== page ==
Tall Fescue Grass vs. Perennial Ryegrass
If you live in an area that experiences cold winters, you already know that you need a cool season grass, which is one that can withstand colder winter temps. These are robust growers when it's cool in the fall and spring, and then they slow in the summer. They may remain green in the winter in some climates and, if watered, can also remain green in summer—although they may go dormant in drought conditions.
Among the better-known cool-season grasses are perennial ryegrass and tall fescue. Usually, these are not mixed together in seed mixes, but you can grow these together to take advantage of each type's strengths.
Snapshot: Perennial Ryegrass vs. Tall Fescue
Fine to medium-bladed
Prefers full sun; requires well-drained soils
Full sun but can handle shade; grows well in clay soils
Overseeding warm season grasses
High-traffic areas in shade
Tall Fescue and Perennial Ryegrass Similarities
Tall fescue (Festuca arundinacea) and perennial ryegrass (Lolium perenne) have a lot in common. They are both clumping grasses, meaning they grow in bunches, and while they are cool-season grasses, neither one can withstand extremely cold temperatures.
They are both used in high-traffic areas because of their toughness. Although tall fescue was initially used as a pasture grass, they are both also useful in high-traffic areas such as schools, athletic courses, golf courses and home landscapes.
About Tall Fescue
Tall fescue has flat, broad, dark green leaf blades with visible veins. The leaves are shiny underneath, with serrated edges. It has a coarse texture and deep roots.
Tall fescue is more drought-resistant than perennial ryegrass because of its deeply embedded roots. It grows in full sunlight to partial shade but cannot withstand extreme cold.
Where Does It Grow?
Tall fescue thrives in well-drained, clay soils in "transition zones," meaning those with short growing seasons or excessive heat or cold, where they are widely used as pasture grasses. These include Oklahoma, Arkansas, Missouri, Virginia, Kentucky and northern areas in Texas, Georgia and North Carolina.
Although tall fescue is moderately disease tolerant, it is highly susceptible to fusarium blight, which damages young grasses or lawns planted in the spring.
Brown patch and leaf spot damage older fescue lawns. White grubs, cutworms and armyworms are pests that damage tall fescue lawns.
Two of the oldest varieties of tall fescue are Alta and Kentucky-31. Currently, it has more than 60 varieties, including Hound Dog, Falcon, Rebel, Olympic, Adventure, Fawn and Goar.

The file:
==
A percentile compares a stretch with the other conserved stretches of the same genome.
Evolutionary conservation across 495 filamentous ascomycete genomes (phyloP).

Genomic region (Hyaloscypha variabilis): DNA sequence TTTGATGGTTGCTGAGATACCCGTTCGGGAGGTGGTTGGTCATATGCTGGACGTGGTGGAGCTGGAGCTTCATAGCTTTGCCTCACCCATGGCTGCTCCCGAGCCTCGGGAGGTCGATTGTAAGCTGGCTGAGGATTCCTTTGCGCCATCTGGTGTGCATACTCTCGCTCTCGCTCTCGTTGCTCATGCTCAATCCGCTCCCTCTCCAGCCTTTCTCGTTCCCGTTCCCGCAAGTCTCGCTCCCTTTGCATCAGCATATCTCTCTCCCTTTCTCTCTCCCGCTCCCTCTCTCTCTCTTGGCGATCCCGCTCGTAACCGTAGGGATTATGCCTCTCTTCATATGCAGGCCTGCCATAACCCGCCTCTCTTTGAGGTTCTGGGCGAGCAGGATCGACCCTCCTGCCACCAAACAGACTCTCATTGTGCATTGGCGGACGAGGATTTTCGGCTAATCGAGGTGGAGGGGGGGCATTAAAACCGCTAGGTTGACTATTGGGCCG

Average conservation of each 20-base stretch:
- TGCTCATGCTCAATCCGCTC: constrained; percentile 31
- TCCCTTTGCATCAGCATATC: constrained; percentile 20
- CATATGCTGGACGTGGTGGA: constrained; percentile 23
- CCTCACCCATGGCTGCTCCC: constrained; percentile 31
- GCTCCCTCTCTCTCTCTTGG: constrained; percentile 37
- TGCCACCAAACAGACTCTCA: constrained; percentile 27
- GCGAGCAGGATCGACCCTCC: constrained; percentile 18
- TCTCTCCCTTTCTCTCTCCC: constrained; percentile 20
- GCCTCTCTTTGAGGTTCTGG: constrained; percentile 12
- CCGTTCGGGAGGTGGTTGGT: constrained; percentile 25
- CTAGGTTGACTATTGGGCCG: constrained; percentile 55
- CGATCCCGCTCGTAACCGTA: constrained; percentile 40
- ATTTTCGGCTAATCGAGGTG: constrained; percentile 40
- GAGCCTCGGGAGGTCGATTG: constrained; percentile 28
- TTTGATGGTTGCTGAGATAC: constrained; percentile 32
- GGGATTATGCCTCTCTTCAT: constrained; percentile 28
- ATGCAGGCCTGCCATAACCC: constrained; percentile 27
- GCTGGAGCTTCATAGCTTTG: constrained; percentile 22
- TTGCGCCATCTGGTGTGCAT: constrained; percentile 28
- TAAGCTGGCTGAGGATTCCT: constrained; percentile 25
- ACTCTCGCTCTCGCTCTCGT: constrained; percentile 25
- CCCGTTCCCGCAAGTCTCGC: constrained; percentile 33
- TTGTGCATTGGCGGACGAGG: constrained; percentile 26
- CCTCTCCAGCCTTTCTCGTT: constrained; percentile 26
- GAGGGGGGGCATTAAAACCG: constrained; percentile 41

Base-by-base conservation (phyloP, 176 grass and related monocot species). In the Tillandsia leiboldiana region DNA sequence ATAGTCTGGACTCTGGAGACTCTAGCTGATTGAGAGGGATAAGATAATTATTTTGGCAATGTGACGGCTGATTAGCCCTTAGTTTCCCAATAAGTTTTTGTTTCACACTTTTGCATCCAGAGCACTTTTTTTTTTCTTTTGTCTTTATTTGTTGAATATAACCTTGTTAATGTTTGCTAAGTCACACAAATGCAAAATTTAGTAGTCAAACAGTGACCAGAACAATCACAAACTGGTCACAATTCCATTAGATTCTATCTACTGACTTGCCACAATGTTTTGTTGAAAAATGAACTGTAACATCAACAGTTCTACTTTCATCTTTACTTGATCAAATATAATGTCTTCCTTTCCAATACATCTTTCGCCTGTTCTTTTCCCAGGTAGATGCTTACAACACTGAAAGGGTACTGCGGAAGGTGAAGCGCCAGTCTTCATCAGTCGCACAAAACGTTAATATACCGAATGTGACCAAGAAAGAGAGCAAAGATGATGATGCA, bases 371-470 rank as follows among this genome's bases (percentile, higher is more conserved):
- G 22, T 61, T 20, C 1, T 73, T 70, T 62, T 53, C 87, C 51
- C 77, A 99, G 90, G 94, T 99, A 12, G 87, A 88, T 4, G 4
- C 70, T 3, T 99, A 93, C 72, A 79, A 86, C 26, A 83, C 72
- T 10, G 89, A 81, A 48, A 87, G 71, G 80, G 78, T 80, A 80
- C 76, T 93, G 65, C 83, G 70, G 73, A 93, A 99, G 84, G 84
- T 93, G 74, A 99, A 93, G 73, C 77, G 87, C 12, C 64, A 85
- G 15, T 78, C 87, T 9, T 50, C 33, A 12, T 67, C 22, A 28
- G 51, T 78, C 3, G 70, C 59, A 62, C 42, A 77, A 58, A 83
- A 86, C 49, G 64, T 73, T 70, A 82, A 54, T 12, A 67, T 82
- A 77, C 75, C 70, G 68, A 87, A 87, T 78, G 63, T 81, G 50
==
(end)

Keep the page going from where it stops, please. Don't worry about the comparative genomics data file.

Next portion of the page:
About Perennial Ryegrass
Perennial ryegrass is a lighter green shade than tall fescue, with a finer texture. Its leaves are shiny underneath with tapered tips. It grows well in full sun and partial shade but tolerates less shade than tall fescue. It has a low tolerance to extreme cold and drought.
Perennial ryegrass grows and spreads quickly, which is why it is recommended for overseeding bare spots to produce fast coverage. Alternatively, it is sown at the same time as other, more permanent grasses because it will germinate more quickly.
Turfgrass experts warn that perennial ryegrass can suppress the germination and growth of other grasses if it is included in a seed mix. For this reason, a seed mix should contain no more than 20 percent of perennial ryegrass.
Where Does It Grow?
Perennial ryegrass is best adapted to coastal regions but grows easily in almost all northern states. However, it becomes dormant in the winter in states like Montana, Minnesota, Wisconsin and North Dakota. If the winters have sustained freezing temps, perennial ryegrass may not survive.
Perennial ryegrass is susceptible to ergot, brown blight, leaf spots, snow molds and powdery mildew. Pests such as grubs and Argentine stem weevil cause perennial ryegrass problems.
- UC IMP Online: Perennial Ryegrass
- UC IMP Online: Tall Fescue
- Texas A&M Aggie Horticulture: Tall Fescue
- The Lawn Mower Guru: Turf Comparison: Perennial Ryegrass vs Tall Fescue
- University of Minnesota: Seeding Your Lawn This Fall? (Part 2 of 2)
- Garden Guides: Annual vs. Perennial Rye Grass
- Garden Guides: The Life Cycle of Tall Fescue Grass
I garden in the Pacific North west, previously Hawaii where I had an avocado orchard. I have a Master Gardeners certificate here in Eugene, Oregon.